Spirits of Strength and Hope
Mary and Amrit Kami, from Bhutan and Nepal
Once in a while, you meet a person who is hard to forget. In the case of the Mosaic of Flavor series, that seems to happen every month, as one person after another makes a lasting impression on us with his or her presence, stories, and cooking. As one participant in a recent class quipped: “I don’t come for the food, I come for the stories!” Still, at the end of the evening, when these inspiring people have guided us through preparing a dish or dishes from their home countries, from which they are exiled, the food is almost as unforgettable as the stories.
Take Mary, for example, the vivacious 17 year-old senior at Essex High School who helped her mother, Amrit, prepare a delicious goat curry, fragrant with cilantro, garlic, and ginger. This dish is traditionally served in September and October during Dasain, the biggest festival each year in Nepal that marks a major victory of the Hindu gods.
Helping her mother in the kitchen seemed like second-nature to Mary. Poised and self-confident, she told us how she wanted to go to community college when she graduated from high school to start a pre-nursing school track, and it was hard to believe she had only been in the country for a couple of years. She told us that in the future, she sees herself as a nurse, returning to Bhutan to help bring medical help to hard-to-reach rural areas.
Then there is Zar Ni Maw, a gentle young woman whose fierce spirit enabled her to survive the civil war in Burma. She showed us how to make a delicious pumpkin and pork curry with cilantro while telling us about her dreams to help bring access to higher education to Burmese young people.
Zar Ni Maw, from Burma
She has few memories of Burma, having grown up in refugee camps along the Thai/Burmese border, but dreams of going back to help others. She was born while her parents were fleeing the civil war in Burma and hiding in the jungles along the Burma-Thailand border. Later, she lost both her parents to the war, who were political activists.
She was able to survive trauma and tragedy to land an amazing opportunity to study at Oberlin College in Ohio. Now she sends money back to support up-and-coming Burmese high school students to further their education.
Every person in these classes has a unique story to tell, and often, they are simply astounding. In this season where we tend the light within us and call upon our spirit of generosity to share our light and love with others, Zar Ni Maw, Mary, Amrit, and all of our cooks are memorable to me for their strength of spirit and their hope. I hope you will be able to join us at one of our upcoming Mosaic of Flavor classes, a collaboration of cooking classes between City Market and the Vermont Refugee Resettlement Program that is now in its third year.
Bhutanese Goat Meat Curry, from Mary and Amrit Kami
This flavorful curry is delicious with goat meat, but you may also use beef or pork. The quantities are for a large stew serving 8 people, so adapt as necessary.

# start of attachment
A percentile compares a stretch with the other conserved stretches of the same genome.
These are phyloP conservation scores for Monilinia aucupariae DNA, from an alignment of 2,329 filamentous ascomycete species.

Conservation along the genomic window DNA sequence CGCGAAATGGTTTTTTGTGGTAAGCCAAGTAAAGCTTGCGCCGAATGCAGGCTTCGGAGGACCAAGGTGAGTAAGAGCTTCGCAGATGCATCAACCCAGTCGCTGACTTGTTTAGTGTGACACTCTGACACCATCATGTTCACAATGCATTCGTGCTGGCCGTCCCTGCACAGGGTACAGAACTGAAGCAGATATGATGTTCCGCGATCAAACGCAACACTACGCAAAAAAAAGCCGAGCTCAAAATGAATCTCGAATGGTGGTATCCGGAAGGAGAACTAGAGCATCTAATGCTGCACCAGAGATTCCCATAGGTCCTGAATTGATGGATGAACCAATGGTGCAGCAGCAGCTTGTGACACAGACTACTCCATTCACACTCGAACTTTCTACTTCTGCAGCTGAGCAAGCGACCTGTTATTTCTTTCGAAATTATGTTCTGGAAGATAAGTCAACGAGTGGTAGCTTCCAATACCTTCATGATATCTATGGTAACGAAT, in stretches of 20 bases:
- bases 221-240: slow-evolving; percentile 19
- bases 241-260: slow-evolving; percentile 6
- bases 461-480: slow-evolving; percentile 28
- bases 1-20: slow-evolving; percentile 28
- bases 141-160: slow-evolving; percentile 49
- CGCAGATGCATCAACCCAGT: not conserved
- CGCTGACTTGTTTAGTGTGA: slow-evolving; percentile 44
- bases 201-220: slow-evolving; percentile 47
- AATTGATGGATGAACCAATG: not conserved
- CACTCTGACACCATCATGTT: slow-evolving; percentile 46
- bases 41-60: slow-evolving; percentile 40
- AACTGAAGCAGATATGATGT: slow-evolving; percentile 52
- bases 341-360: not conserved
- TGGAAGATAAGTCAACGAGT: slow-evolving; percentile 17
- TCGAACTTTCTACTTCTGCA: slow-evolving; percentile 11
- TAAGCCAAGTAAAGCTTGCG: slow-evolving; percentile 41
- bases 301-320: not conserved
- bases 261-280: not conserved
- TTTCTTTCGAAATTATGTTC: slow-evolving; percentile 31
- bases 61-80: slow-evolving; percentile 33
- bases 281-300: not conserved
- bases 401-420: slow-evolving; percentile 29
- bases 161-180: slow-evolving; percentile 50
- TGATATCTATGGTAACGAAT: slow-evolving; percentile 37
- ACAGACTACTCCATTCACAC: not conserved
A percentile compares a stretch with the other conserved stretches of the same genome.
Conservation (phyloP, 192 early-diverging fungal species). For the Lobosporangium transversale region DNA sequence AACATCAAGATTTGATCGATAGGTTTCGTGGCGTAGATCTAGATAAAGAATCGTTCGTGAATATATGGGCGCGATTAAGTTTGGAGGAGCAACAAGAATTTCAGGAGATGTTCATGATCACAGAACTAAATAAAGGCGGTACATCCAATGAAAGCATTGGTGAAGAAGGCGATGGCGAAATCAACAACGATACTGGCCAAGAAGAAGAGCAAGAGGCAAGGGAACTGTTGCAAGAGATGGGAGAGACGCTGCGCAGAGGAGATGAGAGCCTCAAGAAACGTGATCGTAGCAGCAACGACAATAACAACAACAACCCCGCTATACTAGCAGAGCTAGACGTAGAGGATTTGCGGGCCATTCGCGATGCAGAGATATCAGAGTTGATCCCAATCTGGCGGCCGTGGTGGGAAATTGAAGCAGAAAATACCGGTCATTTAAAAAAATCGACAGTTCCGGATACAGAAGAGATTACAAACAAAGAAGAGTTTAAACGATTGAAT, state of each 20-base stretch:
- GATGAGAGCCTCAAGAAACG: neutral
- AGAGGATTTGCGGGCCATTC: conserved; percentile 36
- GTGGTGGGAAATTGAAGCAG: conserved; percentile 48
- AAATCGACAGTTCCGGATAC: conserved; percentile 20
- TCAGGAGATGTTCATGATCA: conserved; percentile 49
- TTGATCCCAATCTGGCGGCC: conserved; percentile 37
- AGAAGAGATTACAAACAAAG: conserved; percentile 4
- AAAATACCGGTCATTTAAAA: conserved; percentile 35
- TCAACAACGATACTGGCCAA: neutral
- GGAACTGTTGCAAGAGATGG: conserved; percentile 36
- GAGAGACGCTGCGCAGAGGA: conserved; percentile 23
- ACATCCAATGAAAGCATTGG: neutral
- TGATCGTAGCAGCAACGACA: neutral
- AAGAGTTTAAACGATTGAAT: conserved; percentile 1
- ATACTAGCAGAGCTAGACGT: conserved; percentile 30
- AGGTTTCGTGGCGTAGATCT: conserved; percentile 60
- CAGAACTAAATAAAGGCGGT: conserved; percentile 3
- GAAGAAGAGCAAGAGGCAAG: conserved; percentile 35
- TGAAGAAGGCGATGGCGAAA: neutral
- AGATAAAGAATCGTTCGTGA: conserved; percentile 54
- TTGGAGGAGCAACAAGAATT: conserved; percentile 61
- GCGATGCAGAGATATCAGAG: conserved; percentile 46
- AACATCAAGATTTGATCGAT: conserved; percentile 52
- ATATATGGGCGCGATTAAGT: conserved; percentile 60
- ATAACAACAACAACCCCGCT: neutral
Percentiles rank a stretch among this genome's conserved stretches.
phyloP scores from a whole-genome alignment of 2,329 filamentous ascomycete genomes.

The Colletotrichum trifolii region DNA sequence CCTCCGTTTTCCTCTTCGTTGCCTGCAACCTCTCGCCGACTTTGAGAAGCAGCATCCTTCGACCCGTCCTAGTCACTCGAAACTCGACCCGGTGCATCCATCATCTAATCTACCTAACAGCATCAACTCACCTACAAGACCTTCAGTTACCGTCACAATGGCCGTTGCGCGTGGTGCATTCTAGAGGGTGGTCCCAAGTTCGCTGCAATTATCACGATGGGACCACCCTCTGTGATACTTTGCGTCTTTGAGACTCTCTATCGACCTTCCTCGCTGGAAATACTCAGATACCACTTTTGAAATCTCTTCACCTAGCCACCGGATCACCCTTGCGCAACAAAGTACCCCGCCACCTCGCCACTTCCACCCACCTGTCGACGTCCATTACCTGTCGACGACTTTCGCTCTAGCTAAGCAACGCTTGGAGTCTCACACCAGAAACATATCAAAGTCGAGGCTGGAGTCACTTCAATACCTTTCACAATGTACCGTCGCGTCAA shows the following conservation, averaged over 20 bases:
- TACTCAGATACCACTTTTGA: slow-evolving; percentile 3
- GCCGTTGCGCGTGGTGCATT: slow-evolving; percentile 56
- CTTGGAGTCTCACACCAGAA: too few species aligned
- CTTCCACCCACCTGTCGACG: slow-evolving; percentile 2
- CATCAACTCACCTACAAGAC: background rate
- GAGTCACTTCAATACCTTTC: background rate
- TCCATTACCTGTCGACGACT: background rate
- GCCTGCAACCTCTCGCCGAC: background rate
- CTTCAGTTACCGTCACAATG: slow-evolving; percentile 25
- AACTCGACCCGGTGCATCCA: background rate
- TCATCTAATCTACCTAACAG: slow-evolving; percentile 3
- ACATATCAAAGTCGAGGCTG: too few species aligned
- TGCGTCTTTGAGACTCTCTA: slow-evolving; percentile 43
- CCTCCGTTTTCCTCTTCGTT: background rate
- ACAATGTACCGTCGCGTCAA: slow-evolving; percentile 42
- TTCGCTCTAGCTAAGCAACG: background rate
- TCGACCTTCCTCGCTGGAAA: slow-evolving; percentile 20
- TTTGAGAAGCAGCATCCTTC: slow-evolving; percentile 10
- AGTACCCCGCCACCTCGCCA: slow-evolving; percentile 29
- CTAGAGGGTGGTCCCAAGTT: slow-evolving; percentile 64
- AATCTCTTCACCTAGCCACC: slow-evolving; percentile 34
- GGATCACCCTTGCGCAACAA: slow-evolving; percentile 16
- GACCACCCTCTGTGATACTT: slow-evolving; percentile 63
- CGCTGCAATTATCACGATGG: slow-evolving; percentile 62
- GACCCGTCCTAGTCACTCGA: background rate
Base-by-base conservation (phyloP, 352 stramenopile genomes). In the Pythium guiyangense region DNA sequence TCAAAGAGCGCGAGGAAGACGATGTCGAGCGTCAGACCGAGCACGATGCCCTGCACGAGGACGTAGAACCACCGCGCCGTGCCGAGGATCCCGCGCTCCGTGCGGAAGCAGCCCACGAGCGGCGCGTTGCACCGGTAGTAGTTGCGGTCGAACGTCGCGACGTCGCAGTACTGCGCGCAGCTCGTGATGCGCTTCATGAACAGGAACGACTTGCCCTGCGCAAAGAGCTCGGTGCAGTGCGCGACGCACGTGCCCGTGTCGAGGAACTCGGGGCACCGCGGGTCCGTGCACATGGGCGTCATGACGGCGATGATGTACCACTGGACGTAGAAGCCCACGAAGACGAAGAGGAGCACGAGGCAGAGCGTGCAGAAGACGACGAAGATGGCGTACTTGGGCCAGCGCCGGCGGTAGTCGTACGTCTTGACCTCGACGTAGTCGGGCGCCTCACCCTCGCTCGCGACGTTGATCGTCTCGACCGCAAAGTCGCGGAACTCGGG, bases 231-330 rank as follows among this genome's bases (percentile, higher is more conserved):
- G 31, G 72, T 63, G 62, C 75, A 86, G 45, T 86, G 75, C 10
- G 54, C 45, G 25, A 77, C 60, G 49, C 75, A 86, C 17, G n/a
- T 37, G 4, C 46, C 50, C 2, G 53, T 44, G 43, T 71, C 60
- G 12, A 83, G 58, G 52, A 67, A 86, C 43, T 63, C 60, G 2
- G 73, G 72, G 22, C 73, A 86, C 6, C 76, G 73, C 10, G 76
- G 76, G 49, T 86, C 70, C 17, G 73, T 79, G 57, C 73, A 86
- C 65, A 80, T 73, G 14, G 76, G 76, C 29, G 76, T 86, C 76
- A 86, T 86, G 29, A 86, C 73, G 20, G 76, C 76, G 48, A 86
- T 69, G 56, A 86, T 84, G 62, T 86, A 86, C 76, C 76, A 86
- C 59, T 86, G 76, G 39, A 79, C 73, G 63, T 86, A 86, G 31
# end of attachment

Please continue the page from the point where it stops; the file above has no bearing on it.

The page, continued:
Bhutanese goat meat curry
1 Tbs. ground cumin
1 Tbs. curry powder
1 Tbs. turmeric powder
1 small to medium red onion, quartered and sliced
1 ½ inch piece of ginger, peeled and sliced
8-10 garlic cloves, peeled and chopped
Chili peppers (based on flavor preference, we used 4-5 very little chilies), stems removed
1 tomato, chopped
3 Tbs. canola oil
1 ½ tsp. salt
2 pounds goat meat in 1 or 2 inch chunks
1/3 cup cilantro, chopped
1. Combine cumin, curry powder, turmeric, ½ of sliced onion, ginger, chili peppers, tomatoes, and garlic. Add to blender with ½ cup water blend until well mixed.
2. Heat medium sized pot on medium/high heat. Add 3 Tbs. of canola oil and ¼ onion. Heat oil and onions for 2 min.
3. Add curry mixture and 1 ½ tsp. salt to pot. Add pieces of goat meat.
4. Cook for 30-35 minutes. Keep eye on curry and stir as needed. Add water to curry as needed and based on preferences for sauce amount.
5. Finish with cilantro.
Serve over Jasmine rice.
Burmese Pumpkin and Pork Curry, from Zar Ni Maw
This curry is highly flavorful, but can also get an additional kick from chile peppers. Zar Ni Maw left the chile peppers out of the recipe to suit milder taste preferences, but you can spice it up with as many green chile peppers as you want!
Burmese pumpkin and pork curry
1 medium yellow onion, peeled and chopped
1 head garlic, peeled and chopped
1/3 cup peanut oil
1 ½ tsp. turmeric
2 Tbs. garam masala or curry powder
1 ½-2 pounds pork (preferably loin meat)
Salt to taste
2 Tbs. fish sauce (to taste)
2 stalks lemon grass, pounded to soften and then tied into a knot
1 medium-sized pumpkin, cut into 1-inch cubes (Long Island cheese pumpkin recommended in season – pale orange rind and orange flesh)
1 medium bunch cilantro
Salt and pepper to taste
1. Make a paste in the food processor of onion, garlic, and optional chile peppers.
2. Heat oil on medium high and fry onion, garlic, turmeric, and garam masala for 3-5 minutes.
2. Cut up pork into small pieces and mix with salt and fish sauce. Add pork and lemon grass to the pan.
3. Once pork is cooked, add the cubed pumpkin to the pan. Cook until tender. Check for seasoning (salt and pepper).
4. Garnish with chopped cilantro.
Serve over Jasmine rice.